"I just came to see how you were doing," he said, sounding a little hurt. "I don't live far from here, and I go to every Diamondback game, so when I saw you get hurt, I thought I'd come to check up on you," he explained.

"You never cared before," was the cold response.

"Cody, I know what I said to you so long ago was wrong," he confessed. "I realized it a long time ago, I was just too proud to say anything. But now, I want my daughters to know their aunt. You've always been great with kids, Cody, and I know, if you just try, you'll love Benjamin. Please, let's just try to forget about the past, and move on from here," he begged.

Cody sighed. "I guess this is as close to an apology as I can hope for from you,"

she said, and the man looked down.

"Cody, I'm sorry," he said. "I should have said it earlier, years ago, and maybe we wouldn't be so distant now. But I do miss my baby sister," he smiled.

The tall woman smirked at him. "Who you calling 'baby sister'?" she remarked. "You disowned me, remember? Or did you forget just what you said to me?"

Barry shook his head. "No," he said, softly, "I remember. And I'd like to take them back, but I know it's much too late, so I'm just asking for a second chance."

Cody crossed her arms in front of her chest. "What's it worth to you?" she asked, and the man looked up, catching on to their long-forgotten game they used to play as children.

"Five bucks," he said, and his wife glared at him, disbelief crossing her face.

"Fifteen," Cody bargained.



"Ten," said the man, firmly, and Mary looked like she was ready to slap him a good one right across the back of his head.

"Deal," grinned the woman, accepting her brother into a large hug that very nearly squeezed the life out of both of them. "I've missed you, Bear."

"I missed you, too, Cody," he said. "So much."

There was a small tug on her shirtsleeve, and Cody glanced down into the innocent brown eyes of her eldest niece, Carrie.

"Yes?" she asked.

"Are you my Aunt?" asked the girl, and Cody grinned, hefting the youngster up into the air, settling her over her lap.

"I guess so," said the woman. "Is that okay with you?"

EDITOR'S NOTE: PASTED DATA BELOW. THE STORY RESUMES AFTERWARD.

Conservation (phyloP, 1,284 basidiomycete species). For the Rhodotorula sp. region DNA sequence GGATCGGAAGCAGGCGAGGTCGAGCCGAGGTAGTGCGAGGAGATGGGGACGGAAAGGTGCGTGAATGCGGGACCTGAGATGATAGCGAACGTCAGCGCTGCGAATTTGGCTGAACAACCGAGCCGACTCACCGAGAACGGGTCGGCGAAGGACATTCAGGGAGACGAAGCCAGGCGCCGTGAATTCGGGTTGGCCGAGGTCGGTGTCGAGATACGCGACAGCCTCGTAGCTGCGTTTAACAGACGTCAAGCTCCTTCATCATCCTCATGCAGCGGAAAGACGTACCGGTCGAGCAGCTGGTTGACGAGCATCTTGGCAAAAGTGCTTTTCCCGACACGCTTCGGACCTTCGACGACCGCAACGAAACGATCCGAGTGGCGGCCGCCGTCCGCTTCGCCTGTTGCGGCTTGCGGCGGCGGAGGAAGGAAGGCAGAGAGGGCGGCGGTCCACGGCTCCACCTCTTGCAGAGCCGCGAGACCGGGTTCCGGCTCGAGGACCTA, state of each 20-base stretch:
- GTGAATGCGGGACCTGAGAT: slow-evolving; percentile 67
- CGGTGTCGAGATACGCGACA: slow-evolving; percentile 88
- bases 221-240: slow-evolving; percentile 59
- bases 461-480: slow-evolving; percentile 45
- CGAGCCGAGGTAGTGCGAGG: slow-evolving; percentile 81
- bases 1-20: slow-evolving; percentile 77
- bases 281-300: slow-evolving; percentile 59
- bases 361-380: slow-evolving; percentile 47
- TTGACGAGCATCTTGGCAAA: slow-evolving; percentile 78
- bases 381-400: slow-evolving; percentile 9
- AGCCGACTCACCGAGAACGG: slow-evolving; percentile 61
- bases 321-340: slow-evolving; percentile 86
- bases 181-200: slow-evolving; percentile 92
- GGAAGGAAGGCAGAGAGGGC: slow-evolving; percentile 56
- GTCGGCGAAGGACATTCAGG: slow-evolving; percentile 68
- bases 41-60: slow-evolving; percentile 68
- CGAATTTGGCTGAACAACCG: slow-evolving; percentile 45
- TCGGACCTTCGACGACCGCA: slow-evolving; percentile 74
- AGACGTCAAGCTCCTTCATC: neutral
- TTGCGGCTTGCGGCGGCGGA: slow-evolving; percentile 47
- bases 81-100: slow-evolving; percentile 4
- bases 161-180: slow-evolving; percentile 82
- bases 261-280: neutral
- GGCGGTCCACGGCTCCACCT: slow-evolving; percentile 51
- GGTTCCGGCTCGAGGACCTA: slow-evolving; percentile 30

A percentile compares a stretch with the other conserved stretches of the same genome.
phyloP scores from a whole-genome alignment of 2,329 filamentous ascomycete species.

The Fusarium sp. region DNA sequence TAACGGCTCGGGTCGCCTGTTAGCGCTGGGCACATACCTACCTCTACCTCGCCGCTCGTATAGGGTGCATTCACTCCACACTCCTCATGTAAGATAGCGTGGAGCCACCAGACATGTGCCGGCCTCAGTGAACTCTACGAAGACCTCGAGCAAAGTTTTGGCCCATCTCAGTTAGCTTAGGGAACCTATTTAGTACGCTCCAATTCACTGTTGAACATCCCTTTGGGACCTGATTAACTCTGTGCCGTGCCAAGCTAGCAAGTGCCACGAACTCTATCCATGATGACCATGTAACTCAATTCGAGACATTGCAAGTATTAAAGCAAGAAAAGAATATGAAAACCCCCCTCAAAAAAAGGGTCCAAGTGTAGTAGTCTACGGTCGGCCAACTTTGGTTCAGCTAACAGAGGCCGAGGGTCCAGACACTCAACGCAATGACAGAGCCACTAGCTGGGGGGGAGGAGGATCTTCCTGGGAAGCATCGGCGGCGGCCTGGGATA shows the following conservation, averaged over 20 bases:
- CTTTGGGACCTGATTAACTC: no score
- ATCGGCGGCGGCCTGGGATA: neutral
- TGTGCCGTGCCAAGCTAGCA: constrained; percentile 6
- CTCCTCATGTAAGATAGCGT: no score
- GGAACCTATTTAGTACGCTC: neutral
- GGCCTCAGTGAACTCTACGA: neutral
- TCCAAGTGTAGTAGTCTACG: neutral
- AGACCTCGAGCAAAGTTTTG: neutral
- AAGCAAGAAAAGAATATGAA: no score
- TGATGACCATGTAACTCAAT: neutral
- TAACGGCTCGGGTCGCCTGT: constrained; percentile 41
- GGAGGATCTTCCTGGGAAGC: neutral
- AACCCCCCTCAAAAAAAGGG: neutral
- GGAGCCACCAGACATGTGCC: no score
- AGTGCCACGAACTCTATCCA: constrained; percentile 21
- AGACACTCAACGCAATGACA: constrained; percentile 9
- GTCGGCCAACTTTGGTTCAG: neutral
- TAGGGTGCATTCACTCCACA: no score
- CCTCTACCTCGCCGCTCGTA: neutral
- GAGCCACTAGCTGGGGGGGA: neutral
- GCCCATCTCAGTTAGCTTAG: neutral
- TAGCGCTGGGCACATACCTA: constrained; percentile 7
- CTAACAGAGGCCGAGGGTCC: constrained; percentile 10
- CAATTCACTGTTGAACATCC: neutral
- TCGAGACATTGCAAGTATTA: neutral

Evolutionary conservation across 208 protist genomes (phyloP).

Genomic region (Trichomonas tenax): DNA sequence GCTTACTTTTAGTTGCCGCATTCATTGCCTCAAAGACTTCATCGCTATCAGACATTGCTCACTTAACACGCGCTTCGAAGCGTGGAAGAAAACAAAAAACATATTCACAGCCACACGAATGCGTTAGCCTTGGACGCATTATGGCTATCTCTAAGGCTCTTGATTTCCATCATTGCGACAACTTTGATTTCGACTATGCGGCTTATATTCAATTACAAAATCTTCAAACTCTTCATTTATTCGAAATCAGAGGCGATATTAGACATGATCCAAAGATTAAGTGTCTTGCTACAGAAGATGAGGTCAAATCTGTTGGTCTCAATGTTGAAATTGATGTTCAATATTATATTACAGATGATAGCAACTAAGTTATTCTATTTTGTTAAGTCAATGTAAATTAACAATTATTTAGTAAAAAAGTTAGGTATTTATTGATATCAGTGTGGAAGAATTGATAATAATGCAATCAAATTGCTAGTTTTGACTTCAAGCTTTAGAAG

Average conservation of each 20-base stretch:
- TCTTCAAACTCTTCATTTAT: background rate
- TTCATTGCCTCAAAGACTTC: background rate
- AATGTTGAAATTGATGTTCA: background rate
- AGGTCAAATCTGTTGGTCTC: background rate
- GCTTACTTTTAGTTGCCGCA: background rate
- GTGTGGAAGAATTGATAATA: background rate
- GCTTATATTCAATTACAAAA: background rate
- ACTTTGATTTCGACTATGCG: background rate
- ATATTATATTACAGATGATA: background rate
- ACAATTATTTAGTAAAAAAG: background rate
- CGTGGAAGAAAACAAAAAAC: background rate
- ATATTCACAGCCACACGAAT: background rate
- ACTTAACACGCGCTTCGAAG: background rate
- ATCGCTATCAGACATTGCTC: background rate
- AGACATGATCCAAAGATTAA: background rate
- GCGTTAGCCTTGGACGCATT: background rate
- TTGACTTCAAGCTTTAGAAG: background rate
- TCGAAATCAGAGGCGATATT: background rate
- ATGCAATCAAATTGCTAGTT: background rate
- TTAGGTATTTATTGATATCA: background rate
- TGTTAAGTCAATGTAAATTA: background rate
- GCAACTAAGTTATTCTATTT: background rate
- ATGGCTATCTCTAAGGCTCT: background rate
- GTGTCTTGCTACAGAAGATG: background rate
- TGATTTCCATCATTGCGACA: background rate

The girl thought for a moment. "Yeah," she responded. "Daddy says this means we get to see you on our birthdays and stuff. Will you get us presents?"

"Carrie Nicole Madison!" scolded her mother, but Cody just laughed.

"Sure, princess," she said, tickling the girl's sides, until she was laughing so hard Matt came in to make sure everything was all right.

"Everything's great, Matt," she smiled. "Thanks."

The family stayed for a while longer, until Mary and Barry noticed that the tall woman seemed to be getting tired, and decided she needed her rest.

"We'd better be going," said the tall man, and hugs were exchanged once more. "Our phone number's on the card, so is our address. See you around, sis," he said, and Cody grinned, waving goodbye to her brother, sister-in-law, and nieces as they left.

Sighing, she fell into a light sleep, which was uninterrupted until she awoke an hour later, feeling a little better than she had before.

Once again, Matt was there.

"What, do you just sit there and stare at me while I sleep?" she joked, and the man laughed.

"Yeah," he agreed. "You're kind of cute when you're sleeping." The woman growled at him, but grinned. "I've got someone else who wants to see you. Actually, Barry wasn't my idea, he just kind of showed up on his own."

"So now who is it? I'm gonna be surprised as Hell if you found my long-lost sister," she said, and he frowned.

"Cody, you don't have a sister," he said, and Cody smiled.

"I know," she said. "That's why I'll be surprised if you found her."

The man just shook his head, and opened the door, motioning the people inside. Cody glanced up from the get well card she was reading, and was sure the medicine was making her hallucinate.

It can't be, she thought, swallowing hard as she just stared at the two people in front of her. It just... it's not possible!

She was still convincing herself she was seeing things, when a small boy rushed up to her side, jumped into the bed beside her, and gave her a big hug around the neck, holding her tightly.

"Cody!" Jeff cried, and the tall woman held him as if she'd never let him go.

Too surprised to speak, she just let the tears well up, and pulled him closer. Suddenly, two gentle hands lifted the boy out of her arms, and placed him on the ground. Blue eyes locked with green ones, and for a moment, neither woman said a word.